Monday, January 9, 2017

The Magna Carta - Why It Matters To Americans Today

If you didn't, or don't, like history the the term Magna Carta probably rings a bell, but it seems just a tiny footnote that a teacher wanted you to remember for some unknowable reason.  But the Magna Carta, or Great Charter, was extremely important, both in England, and in America.
   By 1215, thanks to years of unsuccessful foreign polices and heavy taxation demands, King John of England was facing down a possible rebellion by the country's most powerful Barons.  Under duress, he agreed to a "charter of liberties" known as the Magna Carta, that would place him and all of England's future sovereigns within a rule of law.  Though it was not initially successful, the document was reissued, with alterations, in 1216, 1217, and 1225.  Eventually it served as the foundation of English common law.  Later generations of Englishmen would celebrate the Magna Carta as a symbol of freedom from oppression - as would the Founding Fathers of the United States of America, who used the Magna Carta as a historical precedent for asserting their liberty from the English crown.
    John, the youngest son of Henry II and Eleanor of Aquitaine, was not the first English king to grant concessions to his citizens - though he was the first to do so under a threat of civil war.  Upon taking the throne in 1100, King Henry I issued a Coronation Charter, in which he promised to limit taxation and the confiscation of church revenues, among other abuses of power. Henry, however, decided to ignore these promises, and the Barons lacked the power to enforce them.  Later, though, the Barons gained more leverage when the English crown needed to fund the Crusades - and then pay the ransom for John's older brother, Richard the Lionheart, who was taken prisoner by the German Emperor during the Third Crusade.
   In 1199, when Richard died without an heir, John was forced to contend with a rival for succession - his nephew, Arthur, the young son of John's elder brother Geoffrey, the Duke of Brittany.  King Phillip of France supported Arthur for England's crown, and there was war.  John won and was able to consolidate his power. But he angered many of his supporters with his cruel treatment of his prisoners - including Arthur, who was probably murdered at John's order. John renewed his war with France, and by 1206 had lost both Normandy and Anjou, along with other continental lands.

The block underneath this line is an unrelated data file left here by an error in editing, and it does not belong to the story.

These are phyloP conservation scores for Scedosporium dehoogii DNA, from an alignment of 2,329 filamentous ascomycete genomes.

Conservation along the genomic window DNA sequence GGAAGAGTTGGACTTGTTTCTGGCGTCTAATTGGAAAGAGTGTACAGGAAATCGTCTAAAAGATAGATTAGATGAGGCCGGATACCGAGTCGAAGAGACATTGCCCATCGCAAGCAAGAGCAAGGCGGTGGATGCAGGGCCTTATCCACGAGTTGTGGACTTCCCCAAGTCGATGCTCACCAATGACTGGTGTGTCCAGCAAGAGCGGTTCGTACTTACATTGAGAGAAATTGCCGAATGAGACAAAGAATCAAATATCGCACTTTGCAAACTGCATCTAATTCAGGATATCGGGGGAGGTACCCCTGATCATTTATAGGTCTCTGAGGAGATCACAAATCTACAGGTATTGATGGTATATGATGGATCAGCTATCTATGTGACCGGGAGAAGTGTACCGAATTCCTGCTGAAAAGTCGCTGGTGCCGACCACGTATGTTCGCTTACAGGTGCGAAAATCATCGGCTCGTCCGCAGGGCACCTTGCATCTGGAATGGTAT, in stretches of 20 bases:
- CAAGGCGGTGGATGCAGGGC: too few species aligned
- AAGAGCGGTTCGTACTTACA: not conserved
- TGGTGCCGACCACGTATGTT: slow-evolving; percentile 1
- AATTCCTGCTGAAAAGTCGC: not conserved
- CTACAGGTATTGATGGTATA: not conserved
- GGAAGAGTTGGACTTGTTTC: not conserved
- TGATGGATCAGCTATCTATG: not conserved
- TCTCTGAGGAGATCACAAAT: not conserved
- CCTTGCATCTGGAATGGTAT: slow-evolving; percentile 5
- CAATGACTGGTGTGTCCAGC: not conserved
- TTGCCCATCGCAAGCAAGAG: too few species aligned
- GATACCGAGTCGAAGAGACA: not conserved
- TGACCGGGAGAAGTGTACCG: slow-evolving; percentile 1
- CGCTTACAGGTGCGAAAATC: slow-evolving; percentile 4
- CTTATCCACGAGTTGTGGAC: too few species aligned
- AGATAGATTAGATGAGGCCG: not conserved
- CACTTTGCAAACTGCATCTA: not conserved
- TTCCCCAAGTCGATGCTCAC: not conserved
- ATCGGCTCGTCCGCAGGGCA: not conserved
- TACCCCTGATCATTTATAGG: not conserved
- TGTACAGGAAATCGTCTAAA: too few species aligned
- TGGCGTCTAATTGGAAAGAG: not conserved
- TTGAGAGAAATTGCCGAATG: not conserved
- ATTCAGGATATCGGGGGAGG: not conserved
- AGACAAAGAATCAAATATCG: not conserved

King John began a feud with Pope Innocent III in 1208, which further damaged his prestige.  He then became the first English sovereign to be excommunicated (followed later by Henry VIII and Elizabeth I).  After another embarrassing military defeat by France in 1213, John attempted to refill his treasury - and rebuild his reputation - by demanding scutage (money that was paid in lieu of military service) from the Barons who had not joined him on the battlefields of France.  By this time, Stephen Langton, the Archbishop of Canterbury (whose appointment John opposed), was able to direct the unrest of the Barons and they put increasing pressure on King John for concessions.
    With negotiations stalled in early 1215, civil war broke out, and the rebels, led by Baron Robert FitzWalter, took control of London.  Forced into a corner, King John yielded, and on 15 June 1215 (at Runnymede on the Thames River) John accepted the terms in a document called the Articles of the Barons.  Four days later, after further modifications, the King and Barons issued a formal version of the document which would be known as the Magna Carta.  Intended as a peace treaty, the charter failed it's goals, as civil war broke out again within three months.  King John died in 1216, and the advisers of John's 9-year-old son, Henry III, reissued the Magna Carta with some of it's most controversial clauses removed.  This averted threatened conflict.  The document was reissued in 1217 and once again in 1225, in return for a grant of taxation to the King.
     Written in Latin, the Magna Carta was effectively the first written constitution in European history.  Of it's original 63 clauses, many concerned the various property rights of the Barons and other powerful citizens, which suggests the limited intentions of the framers.  The benefits of the charter were for centuries reserved only for the elite classes, while the majority of citizens still lacked any voice in the government.  In the 17th century, however, two defining acts of English legislation had dramatic implications for future legal systems in the United Kingdom and America.   The Petition of Right (1628) and the Habeus Corpus Act (1679) referred to Clause 39 in the Magna Carta, which states that "no free man shall be... imprisoned or dispossessed... except by the lawful judgment of his peers or by the law of the land."  Clause 40 was also very important - "To no one will we sell, to no one will we deny or delay, right or justice."
    In 1776, our rebellious forefathers looked to the Magna Carta as a model for their demands of liberty from the English crown.  The legacy of the Magna Carta is especially evident in the Bill of Rights and in the Constitution of the United States of America - and nowhere more so than in the Fifth Amendment ("Nor shall any persons be deprived of life, liberty, or property without due process of law"), which echoes Clause 39, written in 1215.  Many of our state constitutions also include ideas and phrases that can be traced directly to the Magna Carta.

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